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Final report


On the morning of 15 August 2003, the pilot hired a Victa Ltd Airtourer, registered VH-MVP, to practice basic aerobatics. Prior to flying to the training area, the pilot was conducting a number of touch and go circuits. Following the fourth takeoff and while climbing through about 200 ft, witnesses described hearing the aircraft engine surge then stop. Shortly after, witnesses saw the aircraft turn left. The turn steepened as witnesses lost sight of the aircraft behind trees and houses and a short time later they heard the aircraft impact the ground. The pilot was fatally injured in the accident.

The pilot was appropriately licensed and was reported by a family member to be fit and well and looking forward to the flight. The family member believed that the pilot was going to conduct circuits in another aircraft, not aerobatics in the Victa. However, the company flight details log sheet contained an entry for `aerobatics' and the pilot had discussed the aerobatic component of the flight with an instructor.

The Australian built, two seat, aerobatic rated, single-engine, low-wing aircraft was originally fitted with a 100 hp engine driving a fixed pitch propeller. However, the aircraft was later fitted with a 180 hp engine with a constant speed propeller.

Examination of the aircraft fuselage, flight controls, fuel system and engine including magnetos and spark plugs, by the Australian Transport Safety Bureau (ATSB) investigation team, provided no explanation for the sudden loss of power observed by witnesses. During the onsite phase, approximately 6.8L of fuel was removed from the aircraft fuel tank, which was still securely attached and not deformed. This included approximately 1L that drained from the tank as it was removed from the wreckage. The fuel was free of visible contaminants and was the correct colour. No other fuel was recovered from the site, nor was fuel staining or odour evident on the fuselage or the ground immediately below the wreckage. There was no evidence of excessive fuel consumption. Emergency workers and witnesses, who arrived at the accident site within minutes of the accident, could not recall a fuel smell. The ATSB did not receive any fuel related incident reports from other aircraft that had refuelled from the same source following the accident.

The fuel system consisted of a 130L (total capacity) rubber bladder fuel tank located in the fuselage. Fuel addition and manual contents checking was via an angled filler tube into the bladder tank through the side of the fuselage. Fuel was supplied to the engine via an engine-driven fuel pump and carburettor, with an electric boost pump as backup. Fuel quantity is checked via an electric fuel gauge and a flexible dipstick graduated in imperial gallons. The dipstick is made up of a number of five imperial gallon graduated segments, held taut by a chord under tension. Dipping of the fuel contents required a pilot to depress the button on the top of the dipstick to relax the tension on the segments and allow the flexible dipstick to travel down the angled fuel filler tube. After traversing the angled section of the filler tube, pressure on the button was required to be relaxed, thereby re-tensioning the segments prior to the end of the dipstick contacting the bottom of the tank. The procedure required the dipstick to be under tension prior to contacting the bottom of the tank and that the dipstick did not rest on a fold or ripple in the bladder. Failure to do this may result in an erroneous reading of the tank's content.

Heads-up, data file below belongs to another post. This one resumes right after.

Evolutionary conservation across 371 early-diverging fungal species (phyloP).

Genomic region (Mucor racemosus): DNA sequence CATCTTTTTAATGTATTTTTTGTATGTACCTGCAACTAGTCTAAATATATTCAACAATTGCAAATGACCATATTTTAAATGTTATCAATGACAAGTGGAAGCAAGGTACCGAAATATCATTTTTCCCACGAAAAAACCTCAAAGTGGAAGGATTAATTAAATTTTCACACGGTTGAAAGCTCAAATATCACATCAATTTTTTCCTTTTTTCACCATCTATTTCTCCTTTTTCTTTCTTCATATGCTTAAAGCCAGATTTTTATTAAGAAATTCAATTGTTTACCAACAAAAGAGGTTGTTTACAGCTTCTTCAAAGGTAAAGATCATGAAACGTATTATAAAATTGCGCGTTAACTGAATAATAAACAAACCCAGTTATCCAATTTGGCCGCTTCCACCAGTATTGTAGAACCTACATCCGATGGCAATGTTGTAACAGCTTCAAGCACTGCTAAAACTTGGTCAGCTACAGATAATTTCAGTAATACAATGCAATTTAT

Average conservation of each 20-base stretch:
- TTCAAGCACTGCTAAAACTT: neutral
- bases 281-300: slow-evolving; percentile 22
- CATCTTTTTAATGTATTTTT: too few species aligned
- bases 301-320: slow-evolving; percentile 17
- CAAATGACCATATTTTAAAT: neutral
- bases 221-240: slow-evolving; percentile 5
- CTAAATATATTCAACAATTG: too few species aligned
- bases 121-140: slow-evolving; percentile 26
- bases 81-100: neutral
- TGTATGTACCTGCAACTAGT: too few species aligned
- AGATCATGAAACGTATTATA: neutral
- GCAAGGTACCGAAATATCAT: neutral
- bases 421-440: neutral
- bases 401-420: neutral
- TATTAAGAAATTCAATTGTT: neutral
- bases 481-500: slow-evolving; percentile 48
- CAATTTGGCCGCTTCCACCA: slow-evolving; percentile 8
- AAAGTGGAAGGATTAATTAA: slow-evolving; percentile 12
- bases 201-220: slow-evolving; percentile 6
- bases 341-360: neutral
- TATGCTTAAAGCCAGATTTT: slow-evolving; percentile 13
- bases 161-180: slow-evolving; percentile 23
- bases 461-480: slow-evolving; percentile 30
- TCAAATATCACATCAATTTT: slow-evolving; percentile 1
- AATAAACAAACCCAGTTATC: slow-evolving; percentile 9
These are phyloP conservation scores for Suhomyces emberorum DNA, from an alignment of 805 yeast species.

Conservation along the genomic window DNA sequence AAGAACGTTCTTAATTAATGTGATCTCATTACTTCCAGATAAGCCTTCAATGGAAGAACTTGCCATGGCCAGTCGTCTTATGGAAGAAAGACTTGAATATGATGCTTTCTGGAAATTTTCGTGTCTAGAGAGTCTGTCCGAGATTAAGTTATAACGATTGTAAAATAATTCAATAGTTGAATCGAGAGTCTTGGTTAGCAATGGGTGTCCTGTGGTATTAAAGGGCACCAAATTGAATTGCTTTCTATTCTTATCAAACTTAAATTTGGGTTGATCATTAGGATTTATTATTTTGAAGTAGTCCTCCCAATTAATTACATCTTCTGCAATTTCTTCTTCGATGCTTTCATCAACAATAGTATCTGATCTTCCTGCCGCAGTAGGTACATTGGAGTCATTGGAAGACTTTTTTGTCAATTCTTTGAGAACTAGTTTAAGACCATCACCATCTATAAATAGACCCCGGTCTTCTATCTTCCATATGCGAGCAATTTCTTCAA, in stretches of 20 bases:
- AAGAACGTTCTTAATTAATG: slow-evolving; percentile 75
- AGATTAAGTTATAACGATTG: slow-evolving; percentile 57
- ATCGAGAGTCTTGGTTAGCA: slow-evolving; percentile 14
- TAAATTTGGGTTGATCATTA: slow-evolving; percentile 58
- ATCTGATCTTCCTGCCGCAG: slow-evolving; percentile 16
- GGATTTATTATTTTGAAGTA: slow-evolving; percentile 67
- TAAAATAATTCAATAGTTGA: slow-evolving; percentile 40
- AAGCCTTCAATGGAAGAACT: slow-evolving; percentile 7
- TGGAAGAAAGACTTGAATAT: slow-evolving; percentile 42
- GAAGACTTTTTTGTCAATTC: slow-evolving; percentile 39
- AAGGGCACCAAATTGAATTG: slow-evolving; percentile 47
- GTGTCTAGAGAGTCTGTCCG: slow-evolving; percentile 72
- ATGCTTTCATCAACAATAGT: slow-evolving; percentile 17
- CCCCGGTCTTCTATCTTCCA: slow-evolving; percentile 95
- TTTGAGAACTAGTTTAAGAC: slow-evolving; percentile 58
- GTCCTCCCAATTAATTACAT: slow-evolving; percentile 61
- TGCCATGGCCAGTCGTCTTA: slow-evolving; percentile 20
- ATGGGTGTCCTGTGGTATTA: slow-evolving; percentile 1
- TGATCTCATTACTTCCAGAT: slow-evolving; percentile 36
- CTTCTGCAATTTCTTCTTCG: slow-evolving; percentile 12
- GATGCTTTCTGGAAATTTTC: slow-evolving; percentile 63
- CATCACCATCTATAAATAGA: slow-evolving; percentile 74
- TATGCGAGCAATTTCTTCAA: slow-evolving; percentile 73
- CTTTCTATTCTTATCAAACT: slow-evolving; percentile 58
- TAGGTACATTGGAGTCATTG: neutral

The approved aircraft flight manual stated that 1.3L of fuel was unusable. Although not stated, this is assumed to be for level flight. Calculations by the investigation indicated that about 6.2L of fuel would be unusable while the aircraft had a 5 degree nose up attitude in a climb. This would increase to about 12.4L at 10 degrees of nose up attitude.

Examination of the tank sender unit, a wire-wound wiper type, showed wiper shaft bearing surface wear. This would have allowed lateral movement of the wiper arm resulting in intermittent contact with the wire wound former and is likely to have caused the fuel gauge to display intermittent readings to the pilot. However, due to impact damage of the sender unit, it was impossible to determine the extent of the intermittent readings.